If you are preparing for the LSAT—the Law School Admission Test—then you know that understanding the reasoning underlying the test questions is key to doing well on the exam. If you are looking for that type of insight, then you’ll want to check out this site: The Zen of 180 – Outfox the LSAT. The title is a reference to the highest possible scaled score on the LSAT, a 180. What brought me to the site is its extraordinary use of Livescribe pencasts.
It turns out that the site creator, Mr. Bennett, is a Teach For America corps member and an admitted student to Harvard Law School’s class of 2013. His specialty is breaking down the LSAT into it’s smallest chunks, called task standards like in traditional K-12 education, and allowing readers to actually watch him answer the notoriously tricky analytical reasoning section, also known as logic games.
Mr. Bennett’s shares his thinking and reasoning out loud as he solves Analytical Reasoning problems from publicly released LSAT questions. Here’s an example of a pencast designed to improve your strategy in attacking an analytical reasoning game (it goes along with a released problem from the sample October 1996 LSAT):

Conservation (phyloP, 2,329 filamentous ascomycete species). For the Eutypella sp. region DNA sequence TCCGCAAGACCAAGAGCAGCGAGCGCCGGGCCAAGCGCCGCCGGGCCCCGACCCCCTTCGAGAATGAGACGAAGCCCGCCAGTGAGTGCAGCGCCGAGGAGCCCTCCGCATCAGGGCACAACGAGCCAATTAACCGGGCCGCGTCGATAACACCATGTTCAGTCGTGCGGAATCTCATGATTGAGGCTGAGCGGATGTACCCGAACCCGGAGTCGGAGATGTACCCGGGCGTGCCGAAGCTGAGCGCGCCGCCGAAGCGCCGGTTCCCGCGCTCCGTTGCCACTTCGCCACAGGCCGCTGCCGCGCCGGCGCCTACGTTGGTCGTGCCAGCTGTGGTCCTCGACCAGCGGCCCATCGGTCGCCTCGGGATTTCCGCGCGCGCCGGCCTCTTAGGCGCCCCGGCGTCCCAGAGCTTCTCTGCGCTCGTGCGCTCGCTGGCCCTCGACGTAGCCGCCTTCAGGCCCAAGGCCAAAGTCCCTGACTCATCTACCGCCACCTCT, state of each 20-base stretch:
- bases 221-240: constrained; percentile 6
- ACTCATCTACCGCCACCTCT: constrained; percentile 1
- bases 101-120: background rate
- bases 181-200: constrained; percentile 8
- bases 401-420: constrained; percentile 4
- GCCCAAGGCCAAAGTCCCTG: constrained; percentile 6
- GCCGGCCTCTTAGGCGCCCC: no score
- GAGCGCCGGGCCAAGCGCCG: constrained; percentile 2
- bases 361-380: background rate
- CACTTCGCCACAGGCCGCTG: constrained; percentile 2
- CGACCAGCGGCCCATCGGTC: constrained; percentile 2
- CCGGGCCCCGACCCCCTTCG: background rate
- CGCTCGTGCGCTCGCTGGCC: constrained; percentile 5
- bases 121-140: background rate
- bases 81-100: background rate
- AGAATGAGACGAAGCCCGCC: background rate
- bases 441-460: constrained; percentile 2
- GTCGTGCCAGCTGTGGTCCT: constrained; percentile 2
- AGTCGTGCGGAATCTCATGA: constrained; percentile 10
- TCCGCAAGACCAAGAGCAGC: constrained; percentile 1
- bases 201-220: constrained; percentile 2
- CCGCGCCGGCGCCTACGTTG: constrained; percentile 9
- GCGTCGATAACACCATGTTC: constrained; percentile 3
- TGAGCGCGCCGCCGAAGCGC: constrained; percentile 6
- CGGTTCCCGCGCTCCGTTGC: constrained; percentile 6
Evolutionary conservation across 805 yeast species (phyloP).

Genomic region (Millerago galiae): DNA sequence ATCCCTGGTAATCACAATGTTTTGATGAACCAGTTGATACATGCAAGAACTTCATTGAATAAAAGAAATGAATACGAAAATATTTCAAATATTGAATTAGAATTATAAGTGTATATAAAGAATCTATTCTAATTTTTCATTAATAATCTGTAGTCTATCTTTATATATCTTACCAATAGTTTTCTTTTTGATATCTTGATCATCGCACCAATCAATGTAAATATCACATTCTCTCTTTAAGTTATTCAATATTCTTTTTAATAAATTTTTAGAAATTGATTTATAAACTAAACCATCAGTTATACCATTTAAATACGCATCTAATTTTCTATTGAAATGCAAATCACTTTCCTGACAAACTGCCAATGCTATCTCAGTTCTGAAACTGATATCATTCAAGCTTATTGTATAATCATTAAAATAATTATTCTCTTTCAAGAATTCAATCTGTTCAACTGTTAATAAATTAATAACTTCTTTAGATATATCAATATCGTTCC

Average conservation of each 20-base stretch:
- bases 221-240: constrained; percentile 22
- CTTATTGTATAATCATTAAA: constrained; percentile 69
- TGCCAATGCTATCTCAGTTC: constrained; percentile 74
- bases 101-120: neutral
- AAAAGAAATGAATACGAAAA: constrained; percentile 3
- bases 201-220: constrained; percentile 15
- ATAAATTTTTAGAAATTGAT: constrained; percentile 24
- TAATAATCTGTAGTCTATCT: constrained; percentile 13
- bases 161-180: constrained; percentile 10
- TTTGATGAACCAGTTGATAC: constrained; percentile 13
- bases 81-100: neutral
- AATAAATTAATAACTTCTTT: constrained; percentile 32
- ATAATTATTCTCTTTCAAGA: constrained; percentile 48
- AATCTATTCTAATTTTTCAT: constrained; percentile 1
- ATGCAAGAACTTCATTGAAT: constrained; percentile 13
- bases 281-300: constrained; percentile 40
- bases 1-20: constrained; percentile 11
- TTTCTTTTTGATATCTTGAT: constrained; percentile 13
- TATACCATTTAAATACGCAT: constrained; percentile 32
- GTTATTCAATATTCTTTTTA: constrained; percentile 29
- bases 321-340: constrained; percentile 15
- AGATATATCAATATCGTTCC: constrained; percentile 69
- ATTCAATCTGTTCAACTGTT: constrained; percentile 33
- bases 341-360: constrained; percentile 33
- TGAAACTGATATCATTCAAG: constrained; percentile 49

In Mr. Bennett’s own words, "If you take one thing away from this blog, I want you to understand that what the LSAT measures—the ability to decode and comprehend text and then apply logical and analytical reasoning—can be learned. In statistics language, there is a positive correlation between the quality of test preparation and LSAT score."
Whether or not you are studying for the LSAT, Mr. Bennett’s use of pencasting showcases how any educator can utilize the Pulse smartpen to create study guides or teach step-by-step problems more effectively. Students are able to revisit the educator’s lecture at any time to hear the verbal explanation and see the problem worked out step by step as if the educator was sitting there right beside them.
Do you have a great story of how you are using pencasts in your school or district? Shoot us an email a email@example.com.